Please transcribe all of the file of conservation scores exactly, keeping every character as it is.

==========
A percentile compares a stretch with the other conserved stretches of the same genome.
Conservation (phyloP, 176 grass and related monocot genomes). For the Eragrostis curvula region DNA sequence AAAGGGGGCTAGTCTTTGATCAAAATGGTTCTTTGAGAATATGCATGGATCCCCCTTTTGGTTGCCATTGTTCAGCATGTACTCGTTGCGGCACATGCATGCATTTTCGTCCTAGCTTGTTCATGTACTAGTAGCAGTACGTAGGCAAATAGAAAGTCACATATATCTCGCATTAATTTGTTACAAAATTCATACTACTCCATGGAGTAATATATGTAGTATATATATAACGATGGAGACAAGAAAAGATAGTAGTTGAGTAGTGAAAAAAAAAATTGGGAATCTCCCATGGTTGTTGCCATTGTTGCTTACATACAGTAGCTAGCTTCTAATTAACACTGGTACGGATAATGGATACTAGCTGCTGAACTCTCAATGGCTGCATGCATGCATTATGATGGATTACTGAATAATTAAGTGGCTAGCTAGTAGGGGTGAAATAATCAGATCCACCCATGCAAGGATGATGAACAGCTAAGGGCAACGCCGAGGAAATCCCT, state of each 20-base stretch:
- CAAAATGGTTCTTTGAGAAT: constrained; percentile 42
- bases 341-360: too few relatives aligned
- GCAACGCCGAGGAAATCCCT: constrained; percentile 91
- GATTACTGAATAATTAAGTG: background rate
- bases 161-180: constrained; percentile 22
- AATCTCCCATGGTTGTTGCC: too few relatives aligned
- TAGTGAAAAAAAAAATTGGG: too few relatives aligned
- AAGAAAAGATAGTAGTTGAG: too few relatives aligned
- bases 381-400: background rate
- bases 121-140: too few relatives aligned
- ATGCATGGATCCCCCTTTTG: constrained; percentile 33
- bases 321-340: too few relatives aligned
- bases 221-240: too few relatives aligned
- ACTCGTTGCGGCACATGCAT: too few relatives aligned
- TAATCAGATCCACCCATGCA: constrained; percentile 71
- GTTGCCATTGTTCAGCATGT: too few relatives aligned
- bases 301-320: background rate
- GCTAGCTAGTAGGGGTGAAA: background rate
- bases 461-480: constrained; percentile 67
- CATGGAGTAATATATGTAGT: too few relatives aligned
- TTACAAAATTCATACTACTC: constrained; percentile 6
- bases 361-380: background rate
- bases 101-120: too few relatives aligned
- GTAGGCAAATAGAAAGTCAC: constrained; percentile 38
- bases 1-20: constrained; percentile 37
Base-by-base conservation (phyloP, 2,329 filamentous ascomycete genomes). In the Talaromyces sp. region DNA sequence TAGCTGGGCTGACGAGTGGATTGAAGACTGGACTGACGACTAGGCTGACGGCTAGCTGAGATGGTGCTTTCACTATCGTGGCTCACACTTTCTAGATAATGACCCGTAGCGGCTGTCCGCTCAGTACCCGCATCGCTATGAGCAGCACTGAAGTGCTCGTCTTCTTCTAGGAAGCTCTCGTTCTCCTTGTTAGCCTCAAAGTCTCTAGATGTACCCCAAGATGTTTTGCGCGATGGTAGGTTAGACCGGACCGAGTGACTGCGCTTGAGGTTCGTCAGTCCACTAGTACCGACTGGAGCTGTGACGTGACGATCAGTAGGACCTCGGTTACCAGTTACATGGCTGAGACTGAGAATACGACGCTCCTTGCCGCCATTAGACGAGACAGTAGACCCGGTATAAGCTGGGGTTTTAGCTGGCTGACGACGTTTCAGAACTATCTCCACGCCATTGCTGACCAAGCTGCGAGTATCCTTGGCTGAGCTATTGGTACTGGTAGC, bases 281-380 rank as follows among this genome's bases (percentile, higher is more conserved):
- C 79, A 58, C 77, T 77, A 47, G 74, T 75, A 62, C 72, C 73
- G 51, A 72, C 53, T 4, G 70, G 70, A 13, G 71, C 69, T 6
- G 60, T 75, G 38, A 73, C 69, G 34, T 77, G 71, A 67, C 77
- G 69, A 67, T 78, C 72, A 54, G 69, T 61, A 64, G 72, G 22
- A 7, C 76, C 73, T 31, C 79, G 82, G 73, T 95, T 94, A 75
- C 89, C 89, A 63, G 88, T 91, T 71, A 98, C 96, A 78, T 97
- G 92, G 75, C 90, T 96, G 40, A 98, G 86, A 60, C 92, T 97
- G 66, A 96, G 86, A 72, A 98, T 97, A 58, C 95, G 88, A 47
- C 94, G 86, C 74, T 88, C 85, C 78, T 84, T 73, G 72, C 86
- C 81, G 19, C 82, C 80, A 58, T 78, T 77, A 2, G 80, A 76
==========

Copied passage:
A percentile compares a stretch with the other conserved stretches of the same genome.
Conservation (phyloP, 176 grass and related monocot genomes). For the Eragrostis curvula region DNA sequence AAAGGGGGCTAGTCTTTGATCAAAATGGTTCTTTGAGAATATGCATGGATCCCCCTTTTGGTTGCCATTGTTCAGCATGTACTCGTTGCGGCACATGCATGCATTTTCGTCCTAGCTTGTTCATGTACTAGTAGCAGTACGTAGGCAAATAGAAAGTCACATATATCTCGCATTAATTTGTTACAAAATTCATACTACTCCATGGAGTAATATATGTAGTATATATATAACGATGGAGACAAGAAAAGATAGTAGTTGAGTAGTGAAAAAAAAAATTGGGAATCTCCCATGGTTGTTGCCATTGTTGCTTACATACAGTAGCTAGCTTCTAATTAACACTGGTACGGATAATGGATACTAGCTGCTGAACTCTCAATGGCTGCATGCATGCATTATGATGGATTACTGAATAATTAAGTGGCTAGCTAGTAGGGGTGAAATAATCAGATCCACCCATGCAAGGATGATGAACAGCTAAGGGCAACGCCGAGGAAATCCCT, state of each 20-base stretch:
- CAAAATGGTTCTTTGAGAAT: constrained; percentile 42
- bases 341-360: too few relatives aligned
- GCAACGCCGAGGAAATCCCT: constrained; percentile 91
- GATTACTGAATAATTAAGTG: background rate
- bases 161-180: constrained; percentile 22
- AATCTCCCATGGTTGTTGCC: too few relatives aligned
- TAGTGAAAAAAAAAATTGGG: too few relatives aligned
- AAGAAAAGATAGTAGTTGAG: too few relatives aligned
- bases 381-400: background rate
- bases 121-140: too few relatives aligned
- ATGCATGGATCCCCCTTTTG: constrained; percentile 33
- bases 321-340: too few relatives aligned
- bases 221-240: too few relatives aligned
- ACTCGTTGCGGCACATGCAT: too few relatives aligned
- TAATCAGATCCACCCATGCA: constrained; percentile 71
- GTTGCCATTGTTCAGCATGT: too few relatives aligned
- bases 301-320: background rate
- GCTAGCTAGTAGGGGTGAAA: background rate
- bases 461-480: constrained; percentile 67
- CATGGAGTAATATATGTAGT: too few relatives aligned
- TTACAAAATTCATACTACTC: constrained; percentile 6
- bases 361-380: background rate
- bases 101-120: too few relatives aligned
- GTAGGCAAATAGAAAGTCAC: constrained; percentile 38
- bases 1-20: constrained; percentile 37
Base-by-base conservation (phyloP, 2,329 filamentous ascomycete genomes). In the Talaromyces sp. region DNA sequence TAGCTGGGCTGACGAGTGGATTGAAGACTGGACTGACGACTAGGCTGACGGCTAGCTGAGATGGTGCTTTCACTATCGTGGCTCACACTTTCTAGATAATGACCCGTAGCGGCTGTCCGCTCAGTACCCGCATCGCTATGAGCAGCACTGAAGTGCTCGTCTTCTTCTAGGAAGCTCTCGTTCTCCTTGTTAGCCTCAAAGTCTCTAGATGTACCCCAAGATGTTTTGCGCGATGGTAGGTTAGACCGGACCGAGTGACTGCGCTTGAGGTTCGTCAGTCCACTAGTACCGACTGGAGCTGTGACGTGACGATCAGTAGGACCTCGGTTACCAGTTACATGGCTGAGACTGAGAATACGACGCTCCTTGCCGCCATTAGACGAGACAGTAGACCCGGTATAAGCTGGGGTTTTAGCTGGCTGACGACGTTTCAGAACTATCTCCACGCCATTGCTGACCAAGCTGCGAGTATCCTTGGCTGAGCTATTGGTACTGGTAGC, bases 281-380 rank as follows among this genome's bases (percentile, higher is more conserved):
- C 79, A 58, C 77, T 77, A 47, G 74, T 75, A 62, C 72, C 73
- G 51, A 72, C 53, T 4, G 70, G 70, A 13, G 71, C 69, T 6
- G 60, T 75, G 38, A 73, C 69, G 34, T 77, G 71, A 67, C 77
- G 69, A 67, T 78, C 72, A 54, G 69, T 61, A 64, G 72, G 22
- A 7, C 76, C 73, T 31, C 79, G 82, G 73, T 95, T 94, A 75
- C 89, C 89, A 63, G 88, T 91, T 71, A 98, C 96, A 78, T 97
- G 92, G 75, C 90, T 96, G 40, A 98, G 86, A 60, C 92, T 97
- G 66, A 96, G 86, A 72, A 98, T 97, A 58, C 95, G 88, A 47
- C 94, G 86, C 74, T 88, C 85, C 78, T 84, T 73, G 72, C 86
- C 81, G 19, C 82, C 80, A 58, T 78, T 77, A 2, G 80, A 76